R seems to be very similar to Python. For me, having a fair amount of knowledge on Python makes learning R easier, however if you don’t have experience with Python (or any programming at all), I recommend checking out this book Here. It helped me gain more of an understanding on R itself as well as how to use it to work with sets of data (our end goal!).

We’ll begin our first R script by writing the infamous Hello World program. To do this, we’ll head on over to the editor that popped up before and type:

print("Hello, world!")

Once we’ve done this, we’ll click Run in the top right of our code editor. This should print Hello, World! to the console in the bottom left. Your screen should look like this:

R Studio - First Program

And we did it! We wrote our first script in R. 😎

Part Four - Something A Bit More Advanced 🚀

Now that we have R and R Studio up and running, let’s try something a bit more advanced. The main focus of R is to allow users to programmatically work with very large sets of data (and subsequently be able to do very cool things with them!).

For something more advanced, let’s if we can make a bar graph with random data that we generate. To do this, we’ll enter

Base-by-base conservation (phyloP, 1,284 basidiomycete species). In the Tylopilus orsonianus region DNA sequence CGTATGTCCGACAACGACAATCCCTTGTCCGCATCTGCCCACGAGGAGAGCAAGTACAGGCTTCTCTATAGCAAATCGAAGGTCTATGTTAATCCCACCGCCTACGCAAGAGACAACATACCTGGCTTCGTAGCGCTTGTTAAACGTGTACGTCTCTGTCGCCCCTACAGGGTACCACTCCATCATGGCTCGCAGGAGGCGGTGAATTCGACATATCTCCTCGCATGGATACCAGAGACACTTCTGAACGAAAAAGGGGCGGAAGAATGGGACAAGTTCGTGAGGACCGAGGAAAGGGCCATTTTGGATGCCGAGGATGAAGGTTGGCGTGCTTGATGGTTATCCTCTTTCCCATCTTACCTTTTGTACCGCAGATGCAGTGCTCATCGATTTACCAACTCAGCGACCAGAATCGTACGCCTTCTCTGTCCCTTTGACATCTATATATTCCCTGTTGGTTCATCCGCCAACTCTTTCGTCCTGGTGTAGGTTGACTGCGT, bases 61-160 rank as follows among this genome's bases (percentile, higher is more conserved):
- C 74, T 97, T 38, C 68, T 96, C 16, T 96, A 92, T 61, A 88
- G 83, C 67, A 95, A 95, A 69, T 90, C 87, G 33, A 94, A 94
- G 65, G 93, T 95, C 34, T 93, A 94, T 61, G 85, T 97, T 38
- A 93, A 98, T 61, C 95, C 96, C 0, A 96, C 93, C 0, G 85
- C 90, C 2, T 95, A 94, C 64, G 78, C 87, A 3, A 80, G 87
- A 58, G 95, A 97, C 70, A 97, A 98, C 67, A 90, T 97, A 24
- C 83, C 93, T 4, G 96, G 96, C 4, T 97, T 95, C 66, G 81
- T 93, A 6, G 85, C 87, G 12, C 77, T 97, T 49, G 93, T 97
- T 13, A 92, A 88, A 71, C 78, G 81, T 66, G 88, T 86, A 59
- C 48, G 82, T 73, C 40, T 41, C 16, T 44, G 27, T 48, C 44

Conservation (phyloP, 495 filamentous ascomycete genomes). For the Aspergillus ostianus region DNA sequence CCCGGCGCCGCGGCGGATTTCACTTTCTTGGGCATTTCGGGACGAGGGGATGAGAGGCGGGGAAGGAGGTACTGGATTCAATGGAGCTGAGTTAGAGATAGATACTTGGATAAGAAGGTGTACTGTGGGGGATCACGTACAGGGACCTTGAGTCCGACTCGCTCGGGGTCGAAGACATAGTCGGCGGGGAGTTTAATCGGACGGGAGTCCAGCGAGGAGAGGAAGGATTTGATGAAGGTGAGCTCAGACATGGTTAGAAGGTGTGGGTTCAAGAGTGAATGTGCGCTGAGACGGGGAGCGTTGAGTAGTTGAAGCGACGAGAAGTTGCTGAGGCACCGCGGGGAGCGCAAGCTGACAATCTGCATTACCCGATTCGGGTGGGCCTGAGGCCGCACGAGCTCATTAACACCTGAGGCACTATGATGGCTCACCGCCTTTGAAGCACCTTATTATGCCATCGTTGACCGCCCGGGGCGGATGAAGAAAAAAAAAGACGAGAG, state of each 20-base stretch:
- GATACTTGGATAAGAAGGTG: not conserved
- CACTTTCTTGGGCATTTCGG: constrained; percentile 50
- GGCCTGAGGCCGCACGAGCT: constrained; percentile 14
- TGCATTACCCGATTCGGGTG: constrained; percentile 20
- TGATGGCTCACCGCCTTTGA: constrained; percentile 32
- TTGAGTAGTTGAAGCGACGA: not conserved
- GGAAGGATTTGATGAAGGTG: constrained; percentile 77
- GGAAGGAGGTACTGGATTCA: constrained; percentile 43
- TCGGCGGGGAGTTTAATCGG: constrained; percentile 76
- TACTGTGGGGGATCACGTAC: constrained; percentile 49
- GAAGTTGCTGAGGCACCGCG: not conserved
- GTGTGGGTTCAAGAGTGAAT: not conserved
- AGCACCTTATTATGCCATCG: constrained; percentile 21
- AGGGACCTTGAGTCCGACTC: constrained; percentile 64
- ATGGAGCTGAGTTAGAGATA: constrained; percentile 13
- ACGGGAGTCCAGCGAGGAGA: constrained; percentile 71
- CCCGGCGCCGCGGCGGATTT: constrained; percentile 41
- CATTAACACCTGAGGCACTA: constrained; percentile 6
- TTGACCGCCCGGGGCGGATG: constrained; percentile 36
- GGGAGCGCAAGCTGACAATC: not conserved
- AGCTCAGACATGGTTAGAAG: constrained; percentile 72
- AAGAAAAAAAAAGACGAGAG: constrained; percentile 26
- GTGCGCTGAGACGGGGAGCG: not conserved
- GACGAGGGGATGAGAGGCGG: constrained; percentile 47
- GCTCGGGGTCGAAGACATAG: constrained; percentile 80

myList <- c(2,2,3,3,3,4,4,4,5,5,5,5,5,6)
counts <- table(myList)

into the R console (inside of R Studio). Press enter and we should see this:

R Studio Bar Graph

Here’s what each line of the above does:

Combine arguments to form a vector

myList <- c(2,2,3,3,3,4,4,4,5,5,5,5,5,6)

The first line generates a vector from the values we inserted between the parenthesis. Here, I inserted several integers for this vector, but you can use other types as well.

Generate table from vector

counts <- table(myList)

The table function then takes the vector and forms it into a table which allows for easier manipulation.


Typing in the name of a variable/value into the console will return that value. This can be helpful to quickly see a formatted version of that variable (such as a table or vector).


Just as before, we can quickly view a basic formatted version of a value or variable by typing its name into the console.

Generate a bar plot from our table


The bar plot function allows us to create a bar plot from whichever set of data we feed it, in this case our counts table. This bar plot shows us the total number of times each number occurs in our tables, or more specifically in our original vector.

The Power Of R 🔌

As all industries continue to grow, the analytics of data is so much more important to understanding how your company/business functions, as well as how to grow and improve on your existing procedures and ideas. R and R studio allow us to take this data, whether a small or large set, and put it to work. R Studio allows us to visualize the data, manipulate it to draw conclusions, and even implement a bit of machine learning to predict how things will behave in the future. Regardless of how you use R and R Studio, their benefits can be clearly seen across all industries that exist today.